The purpose of this article is to review the systemic management options for patients with metastatic renal cancer. We reviewed the literature regarding systemic management of metastatic renal cancer. Treatment options of chemotherapy agents, immunotherapy, molecularly targeted agents, allogeneic stem cell transplantation, vaccines, and other manipulations of the immune system are discussed. No chemotherapy agent used alone or in combination has consistently produced responses to substantiate its routine use. Interleukin-2 (IL-2) and interferon-α (IFN-α) have shown response rates ranging from 10% to 20%. Some studies have shown that retinoids may enhance the antitumor activity of IFN-α. Molecularly targeted agents and angiogenic agents are being actively pursued and several studies are showing response rates above 30%. Although nonmyeloablative allogeneic stem cell transplantation shows some promising results, they also have limitations to its use. Therapy strategies that incorporate vaccines as part of comprehensive immune manipulations are also being studied. The systemic treatment of patients with advanced renal cell cancer continues to be a significant challenge. Immunotherapy treatment has shown response in up to 20% of patients. Unfortunately, most do not respond. The current technologies are promising and may be the key step for introduction of better treatments for renal cancer care.
Patricia Thompson and Mayer Fishman
Robert J. Motzer, Eric Jonasch, Neeraj Agarwal, Sam Bhayani, William P. Bro, Sam S. Chang, Toni K. Choueiri, Brian A. Costello, Ithaar H. Derweesh, Mayer Fishman, Thomas H. Gallagher, John L. Gore, Steven L. Hancock, Michael R. Harrison, Won Kim, Christos Kyriakopoulos, Chad LaGrange, Elaine T. Lam, Clayton Lau, M. Dror Michaelson, Thomas Olencki, Phillip M. Pierorazio, Elizabeth R. Plimack, Bruce G. Redman, Brian Shuch, Brad Somer, Guru Sonpavde, Jeffrey Sosman, Mary Dwyer, and Rashmi Kumar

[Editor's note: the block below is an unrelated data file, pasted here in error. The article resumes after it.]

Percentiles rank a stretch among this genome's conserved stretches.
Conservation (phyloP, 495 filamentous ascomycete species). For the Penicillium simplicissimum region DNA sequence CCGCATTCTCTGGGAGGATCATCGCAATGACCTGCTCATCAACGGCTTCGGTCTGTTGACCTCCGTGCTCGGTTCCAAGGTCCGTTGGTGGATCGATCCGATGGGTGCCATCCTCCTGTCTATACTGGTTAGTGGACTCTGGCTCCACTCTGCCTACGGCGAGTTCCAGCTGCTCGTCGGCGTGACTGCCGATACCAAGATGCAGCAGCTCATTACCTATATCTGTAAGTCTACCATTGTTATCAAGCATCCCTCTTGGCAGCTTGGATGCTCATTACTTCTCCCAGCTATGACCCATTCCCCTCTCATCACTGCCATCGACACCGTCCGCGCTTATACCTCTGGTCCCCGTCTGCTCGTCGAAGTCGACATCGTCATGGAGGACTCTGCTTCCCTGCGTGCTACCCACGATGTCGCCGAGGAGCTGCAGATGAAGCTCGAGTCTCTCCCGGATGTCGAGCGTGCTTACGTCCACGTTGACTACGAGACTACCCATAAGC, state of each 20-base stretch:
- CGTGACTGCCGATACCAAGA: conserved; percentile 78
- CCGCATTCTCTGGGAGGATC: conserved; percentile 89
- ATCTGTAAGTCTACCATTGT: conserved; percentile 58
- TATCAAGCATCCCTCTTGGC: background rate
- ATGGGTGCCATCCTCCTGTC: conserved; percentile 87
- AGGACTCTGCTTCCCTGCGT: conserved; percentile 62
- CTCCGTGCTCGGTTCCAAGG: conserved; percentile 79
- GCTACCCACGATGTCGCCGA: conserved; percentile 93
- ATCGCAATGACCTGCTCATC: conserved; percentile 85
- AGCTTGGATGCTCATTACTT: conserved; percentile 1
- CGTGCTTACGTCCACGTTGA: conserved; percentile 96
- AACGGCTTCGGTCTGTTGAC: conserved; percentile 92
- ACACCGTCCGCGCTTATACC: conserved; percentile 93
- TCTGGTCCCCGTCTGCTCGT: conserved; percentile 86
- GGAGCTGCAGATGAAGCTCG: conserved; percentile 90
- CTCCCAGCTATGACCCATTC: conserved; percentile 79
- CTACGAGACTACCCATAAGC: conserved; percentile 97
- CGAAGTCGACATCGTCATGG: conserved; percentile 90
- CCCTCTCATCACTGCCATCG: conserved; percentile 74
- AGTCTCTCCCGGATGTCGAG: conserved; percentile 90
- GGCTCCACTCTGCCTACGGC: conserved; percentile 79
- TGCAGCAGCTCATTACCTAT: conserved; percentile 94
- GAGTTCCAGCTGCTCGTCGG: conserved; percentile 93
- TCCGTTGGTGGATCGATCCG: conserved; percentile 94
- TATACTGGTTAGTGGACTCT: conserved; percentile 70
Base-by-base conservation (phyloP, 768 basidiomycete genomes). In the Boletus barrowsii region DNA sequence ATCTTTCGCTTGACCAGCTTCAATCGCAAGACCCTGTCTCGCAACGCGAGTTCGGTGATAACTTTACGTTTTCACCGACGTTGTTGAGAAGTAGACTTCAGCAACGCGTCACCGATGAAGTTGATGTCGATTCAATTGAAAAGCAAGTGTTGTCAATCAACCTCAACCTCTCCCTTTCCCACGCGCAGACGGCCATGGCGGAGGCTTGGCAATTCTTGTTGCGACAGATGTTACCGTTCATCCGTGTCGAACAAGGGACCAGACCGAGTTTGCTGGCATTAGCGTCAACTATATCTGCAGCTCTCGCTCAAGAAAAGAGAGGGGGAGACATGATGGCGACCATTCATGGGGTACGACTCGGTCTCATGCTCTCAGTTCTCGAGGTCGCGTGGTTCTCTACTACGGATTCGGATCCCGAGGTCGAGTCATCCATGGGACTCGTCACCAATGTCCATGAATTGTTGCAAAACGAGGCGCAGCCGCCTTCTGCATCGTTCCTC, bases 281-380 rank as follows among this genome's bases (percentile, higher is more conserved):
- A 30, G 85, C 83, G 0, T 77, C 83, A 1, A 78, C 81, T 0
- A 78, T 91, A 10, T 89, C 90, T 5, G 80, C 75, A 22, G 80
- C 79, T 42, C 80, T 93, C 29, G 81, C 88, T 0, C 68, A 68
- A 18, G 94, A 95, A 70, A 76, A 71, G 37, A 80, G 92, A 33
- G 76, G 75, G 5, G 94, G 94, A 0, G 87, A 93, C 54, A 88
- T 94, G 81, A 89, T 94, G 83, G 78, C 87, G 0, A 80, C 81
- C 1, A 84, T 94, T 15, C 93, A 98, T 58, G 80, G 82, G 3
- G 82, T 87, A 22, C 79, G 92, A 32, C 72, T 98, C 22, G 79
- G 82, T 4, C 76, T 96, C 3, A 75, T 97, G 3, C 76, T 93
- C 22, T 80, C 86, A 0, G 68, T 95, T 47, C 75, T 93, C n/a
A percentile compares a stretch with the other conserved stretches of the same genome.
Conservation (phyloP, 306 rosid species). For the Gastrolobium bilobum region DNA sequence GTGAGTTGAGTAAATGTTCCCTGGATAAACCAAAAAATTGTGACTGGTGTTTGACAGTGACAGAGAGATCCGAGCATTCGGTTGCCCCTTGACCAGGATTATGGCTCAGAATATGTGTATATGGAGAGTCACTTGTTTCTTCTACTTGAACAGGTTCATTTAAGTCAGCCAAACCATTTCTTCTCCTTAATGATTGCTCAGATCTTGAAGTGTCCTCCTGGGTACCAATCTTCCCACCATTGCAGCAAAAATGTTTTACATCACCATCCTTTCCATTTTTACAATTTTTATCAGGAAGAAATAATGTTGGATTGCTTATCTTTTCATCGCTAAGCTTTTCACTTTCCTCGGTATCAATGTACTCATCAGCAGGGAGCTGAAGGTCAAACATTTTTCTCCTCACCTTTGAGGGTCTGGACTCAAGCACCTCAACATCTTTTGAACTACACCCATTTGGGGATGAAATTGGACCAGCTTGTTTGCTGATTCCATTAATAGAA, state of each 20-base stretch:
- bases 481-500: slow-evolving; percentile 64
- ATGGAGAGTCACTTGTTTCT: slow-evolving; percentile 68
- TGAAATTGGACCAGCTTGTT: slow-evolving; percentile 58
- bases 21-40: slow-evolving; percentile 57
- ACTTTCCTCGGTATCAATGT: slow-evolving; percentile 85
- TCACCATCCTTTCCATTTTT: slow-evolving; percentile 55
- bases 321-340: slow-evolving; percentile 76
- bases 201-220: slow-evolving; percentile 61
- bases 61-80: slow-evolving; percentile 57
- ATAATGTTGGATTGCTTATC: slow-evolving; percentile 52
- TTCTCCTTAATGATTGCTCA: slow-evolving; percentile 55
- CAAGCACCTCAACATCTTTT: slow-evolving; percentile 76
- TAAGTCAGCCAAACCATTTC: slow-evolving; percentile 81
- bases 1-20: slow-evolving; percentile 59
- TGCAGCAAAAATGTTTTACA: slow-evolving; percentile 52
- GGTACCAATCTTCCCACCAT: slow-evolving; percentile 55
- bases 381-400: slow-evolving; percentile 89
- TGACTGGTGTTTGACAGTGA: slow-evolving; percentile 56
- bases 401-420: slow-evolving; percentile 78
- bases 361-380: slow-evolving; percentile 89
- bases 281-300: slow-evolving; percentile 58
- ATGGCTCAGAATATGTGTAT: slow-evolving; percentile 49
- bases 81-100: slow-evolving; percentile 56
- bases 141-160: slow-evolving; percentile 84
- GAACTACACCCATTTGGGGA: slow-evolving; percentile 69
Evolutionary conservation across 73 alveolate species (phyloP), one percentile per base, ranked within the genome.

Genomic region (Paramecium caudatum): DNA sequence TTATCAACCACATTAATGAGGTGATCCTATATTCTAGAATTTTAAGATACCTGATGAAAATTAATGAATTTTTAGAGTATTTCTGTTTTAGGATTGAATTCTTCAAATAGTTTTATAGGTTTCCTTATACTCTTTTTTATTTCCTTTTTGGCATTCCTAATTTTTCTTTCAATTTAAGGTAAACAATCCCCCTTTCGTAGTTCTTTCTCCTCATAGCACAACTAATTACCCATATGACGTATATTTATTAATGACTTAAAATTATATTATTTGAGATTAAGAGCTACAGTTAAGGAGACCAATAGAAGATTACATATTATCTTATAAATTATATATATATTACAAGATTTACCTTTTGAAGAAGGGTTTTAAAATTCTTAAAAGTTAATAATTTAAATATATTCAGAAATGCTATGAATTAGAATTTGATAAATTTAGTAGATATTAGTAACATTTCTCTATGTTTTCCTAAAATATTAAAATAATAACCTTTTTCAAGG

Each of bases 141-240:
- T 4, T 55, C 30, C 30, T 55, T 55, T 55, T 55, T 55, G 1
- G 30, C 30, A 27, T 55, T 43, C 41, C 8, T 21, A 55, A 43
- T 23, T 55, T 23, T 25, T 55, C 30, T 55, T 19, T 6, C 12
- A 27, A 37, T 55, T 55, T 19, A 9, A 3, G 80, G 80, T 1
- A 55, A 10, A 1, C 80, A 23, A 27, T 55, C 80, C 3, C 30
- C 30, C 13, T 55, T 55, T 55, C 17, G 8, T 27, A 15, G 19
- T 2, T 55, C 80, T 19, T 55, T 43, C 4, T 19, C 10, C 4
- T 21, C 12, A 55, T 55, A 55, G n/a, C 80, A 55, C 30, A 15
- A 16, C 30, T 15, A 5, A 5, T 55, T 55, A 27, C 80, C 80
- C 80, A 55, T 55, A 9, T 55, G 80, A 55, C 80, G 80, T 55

The NCCN Guidelines for Kidney Cancer provide multidisciplinary recommendations for the clinical management of patients with clear cell and non–clear cell renal carcinoma. These guidelines are developed by a multidisciplinary panel of leading experts from NCCN Member Institutions consisting of medical oncologists, hematologists and hematologic oncologists, radiation oncologists, urologists, and pathologists. The NCCN Guidelines are in continuous evolution and are updated annually or sometimes more often, if new high-quality clinical data become available in the interim.